- Duncan L Murray (47) was admitted as a solicitor in 1982 and has been a partner with Morton Fraser Solicitors since 2002 specialising in civil litigation and employment law.
- George Jamieson (44) is currently a part-time immigration adjudicator and a consultant with Pattison & Sim. He was admitted as a solicitor in Scotland in 1985 and in England and Wales in 2002.
- Andrew M Mackie (42) is a partner with Andrew Mackie & Co and a legally qualified panel member, chairing Social Security Appeals Tribunals. He was admitted as a solicitor in 1987.
- Gerard W Sinclair (44) admitted as a solicitor in 1985 and is currently the Chief Executive and Principal Solicitor for the Scottish Criminal Cases Review Commission.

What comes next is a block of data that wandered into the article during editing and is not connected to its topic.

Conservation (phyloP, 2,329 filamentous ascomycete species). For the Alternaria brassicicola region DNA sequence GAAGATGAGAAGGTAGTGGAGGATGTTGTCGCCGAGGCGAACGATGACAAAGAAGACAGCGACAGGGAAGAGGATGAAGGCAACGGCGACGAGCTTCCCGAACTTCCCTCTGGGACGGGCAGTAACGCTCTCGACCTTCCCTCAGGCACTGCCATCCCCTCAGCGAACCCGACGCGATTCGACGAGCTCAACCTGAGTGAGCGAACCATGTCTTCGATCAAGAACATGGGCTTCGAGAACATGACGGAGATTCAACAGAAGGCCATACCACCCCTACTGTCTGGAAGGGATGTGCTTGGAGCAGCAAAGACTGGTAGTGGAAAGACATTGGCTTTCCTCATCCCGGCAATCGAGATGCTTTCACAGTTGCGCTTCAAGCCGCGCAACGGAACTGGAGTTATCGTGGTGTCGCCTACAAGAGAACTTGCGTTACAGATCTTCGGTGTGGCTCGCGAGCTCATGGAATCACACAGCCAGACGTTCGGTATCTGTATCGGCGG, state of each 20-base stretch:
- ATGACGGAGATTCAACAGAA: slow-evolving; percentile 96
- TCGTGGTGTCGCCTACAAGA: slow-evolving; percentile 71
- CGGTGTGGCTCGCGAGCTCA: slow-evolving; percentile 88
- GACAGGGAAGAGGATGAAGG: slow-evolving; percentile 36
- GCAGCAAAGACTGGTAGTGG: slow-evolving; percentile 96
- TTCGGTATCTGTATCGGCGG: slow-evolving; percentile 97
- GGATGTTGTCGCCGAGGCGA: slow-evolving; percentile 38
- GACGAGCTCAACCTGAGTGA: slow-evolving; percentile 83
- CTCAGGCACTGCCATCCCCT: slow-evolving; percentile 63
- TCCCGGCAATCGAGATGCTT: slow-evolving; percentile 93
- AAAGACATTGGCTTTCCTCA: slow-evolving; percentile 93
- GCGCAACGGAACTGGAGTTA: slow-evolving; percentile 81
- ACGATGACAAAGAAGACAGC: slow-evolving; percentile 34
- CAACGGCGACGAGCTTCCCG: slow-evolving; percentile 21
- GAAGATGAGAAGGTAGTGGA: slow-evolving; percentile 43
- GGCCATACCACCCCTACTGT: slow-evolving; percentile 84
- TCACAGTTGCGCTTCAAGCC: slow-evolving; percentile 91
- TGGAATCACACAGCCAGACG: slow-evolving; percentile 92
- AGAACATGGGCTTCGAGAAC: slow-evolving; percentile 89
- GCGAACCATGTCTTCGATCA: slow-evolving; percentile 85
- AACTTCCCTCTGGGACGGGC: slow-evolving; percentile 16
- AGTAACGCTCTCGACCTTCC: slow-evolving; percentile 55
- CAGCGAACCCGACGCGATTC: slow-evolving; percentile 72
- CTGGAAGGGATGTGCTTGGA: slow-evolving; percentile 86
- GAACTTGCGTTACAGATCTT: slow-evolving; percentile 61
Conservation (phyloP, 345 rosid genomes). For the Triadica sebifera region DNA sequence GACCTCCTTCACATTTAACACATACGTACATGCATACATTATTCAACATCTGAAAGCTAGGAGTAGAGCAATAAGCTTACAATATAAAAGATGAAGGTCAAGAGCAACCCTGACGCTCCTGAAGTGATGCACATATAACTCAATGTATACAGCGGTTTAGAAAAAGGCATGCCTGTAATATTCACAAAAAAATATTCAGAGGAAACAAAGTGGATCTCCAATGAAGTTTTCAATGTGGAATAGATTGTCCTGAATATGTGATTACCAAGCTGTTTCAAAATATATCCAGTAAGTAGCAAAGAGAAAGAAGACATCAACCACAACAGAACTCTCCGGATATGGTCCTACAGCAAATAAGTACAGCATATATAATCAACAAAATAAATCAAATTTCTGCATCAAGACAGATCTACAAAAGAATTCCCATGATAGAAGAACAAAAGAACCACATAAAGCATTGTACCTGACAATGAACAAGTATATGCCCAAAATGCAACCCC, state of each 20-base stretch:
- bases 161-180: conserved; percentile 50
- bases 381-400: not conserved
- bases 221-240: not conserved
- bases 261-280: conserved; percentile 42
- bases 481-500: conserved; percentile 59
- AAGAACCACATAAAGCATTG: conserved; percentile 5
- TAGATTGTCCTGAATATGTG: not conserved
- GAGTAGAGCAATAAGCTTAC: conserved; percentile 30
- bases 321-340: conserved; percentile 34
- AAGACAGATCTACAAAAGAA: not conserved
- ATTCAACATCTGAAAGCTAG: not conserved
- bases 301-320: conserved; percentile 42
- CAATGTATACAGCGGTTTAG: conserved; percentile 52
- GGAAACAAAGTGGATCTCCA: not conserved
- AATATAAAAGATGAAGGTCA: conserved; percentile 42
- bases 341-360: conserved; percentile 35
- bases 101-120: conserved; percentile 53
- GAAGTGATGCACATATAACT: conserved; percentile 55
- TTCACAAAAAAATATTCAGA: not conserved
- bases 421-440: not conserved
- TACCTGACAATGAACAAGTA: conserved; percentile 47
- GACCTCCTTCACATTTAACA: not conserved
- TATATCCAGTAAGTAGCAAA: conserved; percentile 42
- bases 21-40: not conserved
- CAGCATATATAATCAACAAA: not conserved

- Michael M Wood (51) partner in civil litigation practice Simpson & Marwick since 1981. Admitted as a solicitor in 1979.
- Peter A Grant-Hutchison (49) admitted as a solicitor in 1981 and to the Faculty of Advocates in 1988. He is also a part-time immigration adjudicator.
- David W Hall (48) partner in Hall and Haughey since 1991. Admitted as a solicitor in 1981.
- Valerie Johnston (48) sole practitioner in her own court based practice in Dunfermline since 2004. Admitted as a solicitor in 1983.
- Marysia W Lewis (46) Admitted as a solicitor in 1981, and currently heading the planning and environmental law unit with Ledingham Chalmers.
- Philip Mann (53) an honorary sheriff for the sheriff court district of Elgin. Admitted as a solicitor in 1975 and a senior partner with Stephen & Robb.
- Kenneth J McGowan (48) admitted as a solicitor in 1982 and as a solicitor advocate in 1998. Currently a Chairman for the Employment Tribunal.